Africa’s leaders prepare to address climate change challenge (Voice Online)
African leaders are preparing for a major conference in Kenya which will discuss the climate change challenges that face the continent. Climate change experts and environment campaigners will join senior government officials in Nairobi for this year’s Africa Climate Week (ACW 2023) which begins on September 4, The event will focus on how African countries can collaborate and find solutions to the problems that climate change is causing for the continent.
It is understood that the Africa Climate Summit will produce the ‘Nairobi Declaration on Green Growth and Climate Finance’ to drive action among African Union member states and partners leading up to the United Nations Climate Change conference (COP 28) in November.
This week a regional summit on health and climate change was held in Malawi ahead of ACW 2023 to discuss the effects of climate change on the health care systems of many of the continent’s countries. Delegates at the Regional Summit on Health and Climate Change for the African Region called for African leaders to adopt a unified African position on tackling the negative effects of climate change on health sectors.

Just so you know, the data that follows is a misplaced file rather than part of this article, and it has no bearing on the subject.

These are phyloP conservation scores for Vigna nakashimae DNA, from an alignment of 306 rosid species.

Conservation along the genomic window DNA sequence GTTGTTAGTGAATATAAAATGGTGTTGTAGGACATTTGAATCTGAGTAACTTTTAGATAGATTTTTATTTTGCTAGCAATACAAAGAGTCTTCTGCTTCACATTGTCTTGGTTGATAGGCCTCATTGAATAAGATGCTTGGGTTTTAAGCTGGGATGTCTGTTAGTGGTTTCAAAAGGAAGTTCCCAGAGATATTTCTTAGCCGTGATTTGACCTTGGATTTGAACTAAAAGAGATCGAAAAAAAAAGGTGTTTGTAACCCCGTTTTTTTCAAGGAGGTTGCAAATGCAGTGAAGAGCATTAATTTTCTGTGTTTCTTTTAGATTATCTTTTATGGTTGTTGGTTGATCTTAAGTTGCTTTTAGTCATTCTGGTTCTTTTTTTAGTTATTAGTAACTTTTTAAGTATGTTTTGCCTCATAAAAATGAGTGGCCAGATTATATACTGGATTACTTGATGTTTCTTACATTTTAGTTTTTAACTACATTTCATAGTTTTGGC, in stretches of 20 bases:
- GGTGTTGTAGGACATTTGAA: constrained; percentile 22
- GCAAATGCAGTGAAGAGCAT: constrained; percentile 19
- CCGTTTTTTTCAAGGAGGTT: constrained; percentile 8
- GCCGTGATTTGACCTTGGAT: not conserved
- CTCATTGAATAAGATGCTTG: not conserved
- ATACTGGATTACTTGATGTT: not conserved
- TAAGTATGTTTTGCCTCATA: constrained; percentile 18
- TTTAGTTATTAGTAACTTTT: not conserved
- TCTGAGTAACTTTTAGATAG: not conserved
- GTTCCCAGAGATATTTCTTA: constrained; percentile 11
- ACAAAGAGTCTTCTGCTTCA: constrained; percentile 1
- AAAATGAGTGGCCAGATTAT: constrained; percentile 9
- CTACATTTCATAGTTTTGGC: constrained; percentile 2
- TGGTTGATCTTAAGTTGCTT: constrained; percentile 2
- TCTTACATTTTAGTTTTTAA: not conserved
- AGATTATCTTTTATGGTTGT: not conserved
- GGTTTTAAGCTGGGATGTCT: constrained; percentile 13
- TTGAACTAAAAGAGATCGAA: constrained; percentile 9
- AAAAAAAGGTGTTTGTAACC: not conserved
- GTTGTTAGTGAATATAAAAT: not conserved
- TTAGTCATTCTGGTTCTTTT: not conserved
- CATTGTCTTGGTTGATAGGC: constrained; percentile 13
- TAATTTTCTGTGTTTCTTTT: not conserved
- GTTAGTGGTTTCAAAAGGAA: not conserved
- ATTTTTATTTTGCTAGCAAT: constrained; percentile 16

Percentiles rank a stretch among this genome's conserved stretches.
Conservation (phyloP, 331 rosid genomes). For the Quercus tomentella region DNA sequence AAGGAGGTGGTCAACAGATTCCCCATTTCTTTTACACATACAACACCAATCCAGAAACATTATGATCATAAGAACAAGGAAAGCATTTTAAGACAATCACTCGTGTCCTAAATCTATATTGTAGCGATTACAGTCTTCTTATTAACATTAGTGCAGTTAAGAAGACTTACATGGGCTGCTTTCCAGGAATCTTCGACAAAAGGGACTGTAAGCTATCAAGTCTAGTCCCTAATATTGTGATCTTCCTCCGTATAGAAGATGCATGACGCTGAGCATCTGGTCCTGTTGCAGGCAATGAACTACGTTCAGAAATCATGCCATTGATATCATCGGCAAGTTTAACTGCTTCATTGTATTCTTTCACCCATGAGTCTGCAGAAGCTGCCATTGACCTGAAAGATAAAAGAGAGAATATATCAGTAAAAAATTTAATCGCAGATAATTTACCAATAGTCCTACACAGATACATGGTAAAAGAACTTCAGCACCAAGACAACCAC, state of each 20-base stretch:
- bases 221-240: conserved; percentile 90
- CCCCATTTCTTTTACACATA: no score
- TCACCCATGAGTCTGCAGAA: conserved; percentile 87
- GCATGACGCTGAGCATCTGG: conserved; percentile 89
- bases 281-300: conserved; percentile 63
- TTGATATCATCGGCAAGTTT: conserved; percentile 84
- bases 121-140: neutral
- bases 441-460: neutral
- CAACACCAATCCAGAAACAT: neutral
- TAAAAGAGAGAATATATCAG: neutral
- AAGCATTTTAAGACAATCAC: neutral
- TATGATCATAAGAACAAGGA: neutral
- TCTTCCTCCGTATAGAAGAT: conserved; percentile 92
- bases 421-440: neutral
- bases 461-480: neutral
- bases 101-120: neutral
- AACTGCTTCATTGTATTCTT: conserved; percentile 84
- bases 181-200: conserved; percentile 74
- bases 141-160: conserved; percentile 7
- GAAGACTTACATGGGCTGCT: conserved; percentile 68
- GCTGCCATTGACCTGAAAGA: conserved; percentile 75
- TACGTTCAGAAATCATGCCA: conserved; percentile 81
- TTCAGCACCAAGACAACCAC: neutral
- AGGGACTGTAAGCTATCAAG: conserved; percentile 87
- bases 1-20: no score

Africa remains the world’s least industrialized region, with only one country on the entire continent, this is as per the 2022 data from the United Nations Industrial Development Organization (UNIDO). The report further states that only South Africa is categorized as industrialized. There needs to be a fundamental shift in the structure of the economies of African nations. Industry, especially manufacturing, will have to account for a far greater share of national investment, output, and trade.